Ratings and Comments from Prior Trainings
Scales are all 1 (low) to 5 (high)
June 2017: 2-day Solution Focus Training, Center for Solutions
The training was attended by 2 people.
How comfortable was the training environment: 5, 5
What I learned is applicable to what I do: 5, 5
The training held my interest: 5, 4.8
The material was organized: 5,5
Joel is knowledgeable on the subject: 5,5
What surprised you the most?
"I knew it was likely that the training would be helpful but I was perhaps surprised to realize exactly how helpful it would be! Now I am eager to get back and start using these tools with students!"
" The applicablility of the process. I wanted so to be able to work with my students right away."
"I only know that using this with students, staff and family."
"I loved the training!"
October 2016: 2-day Solution Focus Training, Albany, NY.
The following are all average responses on a 0 to 5 scale (n=19)
How comfortable was the training environment? 4.63
What I learned is applicable to what I do. 4.63
The training held my interest. 4.7
The material was organized. 4.8
Joel is knowledgeable on the subject. 4.9
Comments from the question "What surprised you most?"
"How difficult it will be to change my mind from problem focus to solution focus."
"How I already use some of the skills without knowing."
"How much I enjoyed the training. It held my interest and I'm excited to try the solution-focused approach."
"My connection to the model and the revitalization it had for me."
"Before coming, I felt that this model would be challanging, and I wouldn't be able to use it. After, I feel as though I will be able to utilize this for the rest of my career."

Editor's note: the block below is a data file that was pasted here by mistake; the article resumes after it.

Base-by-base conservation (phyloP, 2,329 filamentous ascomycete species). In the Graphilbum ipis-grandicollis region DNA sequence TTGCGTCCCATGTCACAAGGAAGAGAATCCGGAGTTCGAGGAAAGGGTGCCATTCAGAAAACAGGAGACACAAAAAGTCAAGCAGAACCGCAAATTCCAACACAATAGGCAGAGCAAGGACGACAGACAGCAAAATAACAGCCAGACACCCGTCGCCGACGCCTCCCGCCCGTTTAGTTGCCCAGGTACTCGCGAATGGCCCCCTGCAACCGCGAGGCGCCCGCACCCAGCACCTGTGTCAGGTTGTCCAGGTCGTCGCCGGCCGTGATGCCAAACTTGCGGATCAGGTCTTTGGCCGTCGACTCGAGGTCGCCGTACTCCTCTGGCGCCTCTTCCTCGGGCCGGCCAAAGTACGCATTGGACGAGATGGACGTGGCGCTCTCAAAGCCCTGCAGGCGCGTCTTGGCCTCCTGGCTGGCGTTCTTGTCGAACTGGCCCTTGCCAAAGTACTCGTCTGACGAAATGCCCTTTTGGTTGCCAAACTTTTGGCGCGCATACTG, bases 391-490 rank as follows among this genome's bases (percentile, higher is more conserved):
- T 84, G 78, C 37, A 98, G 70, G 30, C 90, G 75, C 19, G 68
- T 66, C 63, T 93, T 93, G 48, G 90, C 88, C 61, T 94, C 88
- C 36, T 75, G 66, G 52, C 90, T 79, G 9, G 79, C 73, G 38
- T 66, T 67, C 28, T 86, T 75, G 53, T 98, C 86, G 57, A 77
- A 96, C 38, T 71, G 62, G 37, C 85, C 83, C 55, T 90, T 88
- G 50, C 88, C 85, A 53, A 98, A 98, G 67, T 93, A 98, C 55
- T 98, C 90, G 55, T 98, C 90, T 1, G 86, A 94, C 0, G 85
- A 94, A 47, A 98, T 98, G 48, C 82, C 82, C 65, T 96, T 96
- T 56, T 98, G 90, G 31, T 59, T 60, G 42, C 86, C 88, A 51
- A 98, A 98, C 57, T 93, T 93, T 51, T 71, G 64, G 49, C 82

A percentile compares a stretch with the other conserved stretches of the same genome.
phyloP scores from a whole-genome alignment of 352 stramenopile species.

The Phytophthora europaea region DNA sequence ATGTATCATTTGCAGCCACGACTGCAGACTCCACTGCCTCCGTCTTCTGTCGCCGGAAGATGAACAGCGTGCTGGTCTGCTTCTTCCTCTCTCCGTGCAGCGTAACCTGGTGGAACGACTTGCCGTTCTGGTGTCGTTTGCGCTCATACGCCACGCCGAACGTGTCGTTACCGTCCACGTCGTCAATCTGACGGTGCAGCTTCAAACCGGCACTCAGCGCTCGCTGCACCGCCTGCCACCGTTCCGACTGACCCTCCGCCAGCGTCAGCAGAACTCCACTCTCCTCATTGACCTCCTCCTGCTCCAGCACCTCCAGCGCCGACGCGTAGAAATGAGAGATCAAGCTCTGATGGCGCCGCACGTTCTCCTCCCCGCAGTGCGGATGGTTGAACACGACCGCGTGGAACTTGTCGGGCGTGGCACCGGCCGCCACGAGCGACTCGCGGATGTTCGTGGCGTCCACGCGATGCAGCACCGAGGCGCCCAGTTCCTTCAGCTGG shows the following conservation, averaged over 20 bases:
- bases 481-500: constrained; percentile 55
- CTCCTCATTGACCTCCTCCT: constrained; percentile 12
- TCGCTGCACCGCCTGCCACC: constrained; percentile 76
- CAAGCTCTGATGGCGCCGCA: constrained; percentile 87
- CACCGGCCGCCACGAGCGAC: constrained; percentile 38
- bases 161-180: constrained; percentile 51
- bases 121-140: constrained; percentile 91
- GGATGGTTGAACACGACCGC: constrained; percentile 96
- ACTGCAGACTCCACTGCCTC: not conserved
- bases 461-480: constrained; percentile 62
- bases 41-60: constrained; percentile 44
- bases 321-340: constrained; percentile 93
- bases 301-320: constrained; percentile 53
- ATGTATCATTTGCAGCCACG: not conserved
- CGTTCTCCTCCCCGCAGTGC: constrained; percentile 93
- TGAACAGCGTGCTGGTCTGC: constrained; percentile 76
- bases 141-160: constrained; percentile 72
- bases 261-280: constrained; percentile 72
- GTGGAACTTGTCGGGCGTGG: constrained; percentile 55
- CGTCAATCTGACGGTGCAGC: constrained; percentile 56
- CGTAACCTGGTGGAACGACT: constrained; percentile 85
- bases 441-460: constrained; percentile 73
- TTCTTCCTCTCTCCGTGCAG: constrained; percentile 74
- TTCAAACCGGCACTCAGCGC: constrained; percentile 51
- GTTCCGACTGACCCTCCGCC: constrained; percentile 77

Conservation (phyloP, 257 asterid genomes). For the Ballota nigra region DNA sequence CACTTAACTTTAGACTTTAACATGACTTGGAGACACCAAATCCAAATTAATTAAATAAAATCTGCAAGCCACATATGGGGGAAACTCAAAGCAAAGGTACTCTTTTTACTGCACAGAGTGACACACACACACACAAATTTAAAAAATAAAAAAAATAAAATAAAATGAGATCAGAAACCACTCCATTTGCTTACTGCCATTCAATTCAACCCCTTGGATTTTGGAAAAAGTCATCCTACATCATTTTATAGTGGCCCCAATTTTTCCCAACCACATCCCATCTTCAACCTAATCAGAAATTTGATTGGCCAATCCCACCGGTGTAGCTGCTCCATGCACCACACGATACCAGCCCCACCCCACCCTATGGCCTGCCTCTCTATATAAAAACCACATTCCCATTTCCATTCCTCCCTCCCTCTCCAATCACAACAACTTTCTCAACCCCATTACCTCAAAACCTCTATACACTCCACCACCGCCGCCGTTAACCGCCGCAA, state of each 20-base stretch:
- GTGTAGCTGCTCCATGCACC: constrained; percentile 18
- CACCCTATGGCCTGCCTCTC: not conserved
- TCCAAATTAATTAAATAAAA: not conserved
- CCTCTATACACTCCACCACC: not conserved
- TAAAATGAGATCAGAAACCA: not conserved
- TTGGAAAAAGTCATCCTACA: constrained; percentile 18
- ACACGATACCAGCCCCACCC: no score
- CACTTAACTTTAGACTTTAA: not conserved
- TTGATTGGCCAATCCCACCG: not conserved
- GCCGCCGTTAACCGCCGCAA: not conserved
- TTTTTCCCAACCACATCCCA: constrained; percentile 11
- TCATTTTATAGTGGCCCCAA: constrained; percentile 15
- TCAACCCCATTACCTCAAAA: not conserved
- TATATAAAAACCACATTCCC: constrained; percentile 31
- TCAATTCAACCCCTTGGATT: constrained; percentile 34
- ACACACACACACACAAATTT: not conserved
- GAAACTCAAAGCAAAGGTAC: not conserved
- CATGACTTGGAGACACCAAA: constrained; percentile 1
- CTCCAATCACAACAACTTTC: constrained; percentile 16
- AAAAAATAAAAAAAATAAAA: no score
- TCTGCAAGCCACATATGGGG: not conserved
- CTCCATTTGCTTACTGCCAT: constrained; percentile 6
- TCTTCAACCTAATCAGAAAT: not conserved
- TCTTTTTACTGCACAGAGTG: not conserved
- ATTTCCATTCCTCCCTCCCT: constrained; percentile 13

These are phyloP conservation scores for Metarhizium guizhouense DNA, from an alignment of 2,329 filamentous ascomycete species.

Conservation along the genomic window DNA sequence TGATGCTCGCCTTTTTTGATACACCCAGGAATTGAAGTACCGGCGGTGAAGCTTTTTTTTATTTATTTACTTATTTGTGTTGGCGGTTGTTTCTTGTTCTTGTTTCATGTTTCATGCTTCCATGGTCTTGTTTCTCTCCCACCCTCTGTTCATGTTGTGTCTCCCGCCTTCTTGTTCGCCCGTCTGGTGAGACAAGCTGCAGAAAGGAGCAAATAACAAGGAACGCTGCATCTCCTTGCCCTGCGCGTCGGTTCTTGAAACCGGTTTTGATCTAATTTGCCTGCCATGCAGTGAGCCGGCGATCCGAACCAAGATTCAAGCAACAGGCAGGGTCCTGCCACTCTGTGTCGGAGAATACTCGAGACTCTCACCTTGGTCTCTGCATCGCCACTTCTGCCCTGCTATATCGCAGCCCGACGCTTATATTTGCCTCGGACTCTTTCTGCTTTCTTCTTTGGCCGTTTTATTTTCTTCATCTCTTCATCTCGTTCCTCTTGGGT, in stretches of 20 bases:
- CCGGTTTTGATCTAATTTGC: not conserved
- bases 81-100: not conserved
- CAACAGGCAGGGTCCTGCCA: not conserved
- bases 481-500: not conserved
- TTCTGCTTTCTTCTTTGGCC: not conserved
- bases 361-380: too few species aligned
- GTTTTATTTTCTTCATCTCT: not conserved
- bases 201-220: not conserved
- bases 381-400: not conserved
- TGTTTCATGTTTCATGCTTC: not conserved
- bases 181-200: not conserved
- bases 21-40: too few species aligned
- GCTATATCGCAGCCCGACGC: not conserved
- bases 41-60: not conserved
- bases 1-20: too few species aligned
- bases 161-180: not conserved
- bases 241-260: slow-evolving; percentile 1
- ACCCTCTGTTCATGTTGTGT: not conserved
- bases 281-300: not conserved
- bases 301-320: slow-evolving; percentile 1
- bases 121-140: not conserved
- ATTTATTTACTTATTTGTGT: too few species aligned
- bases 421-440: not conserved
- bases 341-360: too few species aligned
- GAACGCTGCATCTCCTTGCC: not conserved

"How much of solution-focused aspect I use in my field."
"How hard it can be to stay in the "solution room""
"How easy and difficult this is at the same time"
"The chance to apply to any population/situation!"
"How much the solution-focused approach can be applied to all situations. If you get stuck, you can always get out!!"
"The cognitive changes required to use solution focus therapy. The positive vibe that solution-focused therapy provides the person looking for help."
"I was surpised by the nuance and the open ended nature."
"This is more difficult than I expected!"
"Simplistic approach to great healing. Stop, listen and hear."
"How connected the participants became over the 2 days."
"How great this was. I felt as though this was a therapeutic awakening for me and plan to do my very best to adopt this style/model."
"How powerful the interventions are."
"Great training - keep sharing this information."
"Thanks, Joel. What a pleasure to experience the training."
"Thank you - great training."
"Thank you, Joel. So excited to focus on this with staff!"
"I enjoyed the role playing in a group and bouncing feedback back and forth off each other."
"I liked the way the role plays were done. They did not force too much uncomfortability but still helped to get hands on the model."
"I think there should be some examples on when things don't always work. There has to be times when the clients don't work with this idea as well as Joel makes it seem."
"I think this training was great and really informative. I've learned so much. I have a lot to focus on change with myself."